At your dental office, you clean and sterilize every tool you use to treat a patient – and ensure that you’re minimizing the risk of infection or transferring bacteria or any other microorganism between your patients. And that’s a great thing!
But there may be one part of your practice that you’re overlooking. Your dental unit waterlines. The waterlines that connect tools like dental handpieces and irrigation systems can become coated with bacteria – resulting in infections and poor patient outcomes. Without proper cleaning and disinfection of your waterlines, you could be putting your patients at risk. Learn more below!
Understanding Biofilm Waterline Contamination And What Causes It
The waterlines of your dental unit become contaminated because the water provided by your municipal water source is not sterile. It can contain some bacteria, fungi, and protozoans in small amounts. Typically, these levels of bacteria, fungus and other microorganisms are low enough that they are not harmful to patients during dental procedures.
However, if your dental unit is not cleaned and flushed regularly, these microorganisms will colonize the interior surface of the waterline contamination, creating a “biofilm.” Thanks to the water supply containing both bacteria and trace amounts of the nutrients required to support them, the biofilm will continue to grow.
When this happens, the number of free-floating microorganisms that will exit your waterlines will grow. In other words, biofilm leads to the release of more bacteria into the water supply you’re using for your patients.
While most healthy patients are not at risk from infection simply due to the presence of these microorganisms, elderly folks, younger patients and those with compromised immune systems may be at risk. And, in some cases, dental waterlines can contain deadly pathogens like Legionella, non tuberculosis Mycobacterium, and Pseudomonas– which pose threats to all patients.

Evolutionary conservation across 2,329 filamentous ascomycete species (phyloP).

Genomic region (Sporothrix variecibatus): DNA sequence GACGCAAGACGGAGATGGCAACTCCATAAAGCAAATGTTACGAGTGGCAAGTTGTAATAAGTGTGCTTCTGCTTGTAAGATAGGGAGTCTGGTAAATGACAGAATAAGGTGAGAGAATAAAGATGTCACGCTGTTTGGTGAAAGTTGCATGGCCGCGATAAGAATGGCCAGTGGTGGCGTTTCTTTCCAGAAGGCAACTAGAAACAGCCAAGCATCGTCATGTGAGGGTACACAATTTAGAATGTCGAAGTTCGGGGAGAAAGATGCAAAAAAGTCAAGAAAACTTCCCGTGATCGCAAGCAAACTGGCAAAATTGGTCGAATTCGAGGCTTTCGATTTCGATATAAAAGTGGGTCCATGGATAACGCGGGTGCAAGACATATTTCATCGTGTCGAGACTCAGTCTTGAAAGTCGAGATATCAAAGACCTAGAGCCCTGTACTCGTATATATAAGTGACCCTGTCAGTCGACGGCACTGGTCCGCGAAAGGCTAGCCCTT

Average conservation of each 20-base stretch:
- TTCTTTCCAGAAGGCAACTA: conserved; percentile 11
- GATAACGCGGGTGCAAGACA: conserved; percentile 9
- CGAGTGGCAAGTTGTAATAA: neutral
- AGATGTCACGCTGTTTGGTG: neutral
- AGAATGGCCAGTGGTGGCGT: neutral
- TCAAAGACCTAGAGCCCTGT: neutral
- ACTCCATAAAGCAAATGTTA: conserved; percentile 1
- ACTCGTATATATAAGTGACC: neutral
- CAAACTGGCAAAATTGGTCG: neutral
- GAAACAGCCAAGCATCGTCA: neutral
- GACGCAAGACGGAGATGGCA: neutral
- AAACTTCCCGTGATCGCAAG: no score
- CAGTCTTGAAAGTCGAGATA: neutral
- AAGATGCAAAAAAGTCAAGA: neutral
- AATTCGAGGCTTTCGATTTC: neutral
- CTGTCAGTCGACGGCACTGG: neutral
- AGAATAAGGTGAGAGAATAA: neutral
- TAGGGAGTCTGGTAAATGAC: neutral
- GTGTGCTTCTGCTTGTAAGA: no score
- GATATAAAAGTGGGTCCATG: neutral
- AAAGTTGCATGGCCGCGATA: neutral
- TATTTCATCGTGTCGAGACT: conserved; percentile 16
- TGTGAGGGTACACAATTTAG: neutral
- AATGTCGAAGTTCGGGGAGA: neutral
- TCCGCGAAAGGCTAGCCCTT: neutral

In addition, if there is any backflow during a procedure, oral bacteria from one patient could be transferred to another, if the bacteria enter the handpiece and then enters the waterlines. This poses a further infection risk.
How Can I Address Waterline Contamination In My Dental Units?
Luckily, it’s easy to address the issue of waterline contamination in your dental units with just a few simple steps. Here are some best practices that you can use in your office to keep your waterlines clean, and minimize the risk of biofilm development and patient infection.
- Test your water regularly– There are a number of simple, inexpensive off-the-shelf tests that you can use to check for bacteria in your water. Test your water regularly to ensure that it is safe for use. It’s recommended by the CDC and EPA that you keep your water at a level of under 500 colony forming units of heterotrophic bacteria per milliliter (≤500 CFU/mL). If you find that your water tests for higher bacteria levels than this, you need to take action right away. Be sure that you are testing all water lines in the unit, the ones that are not used as often may be more likely to have bacterial buildup.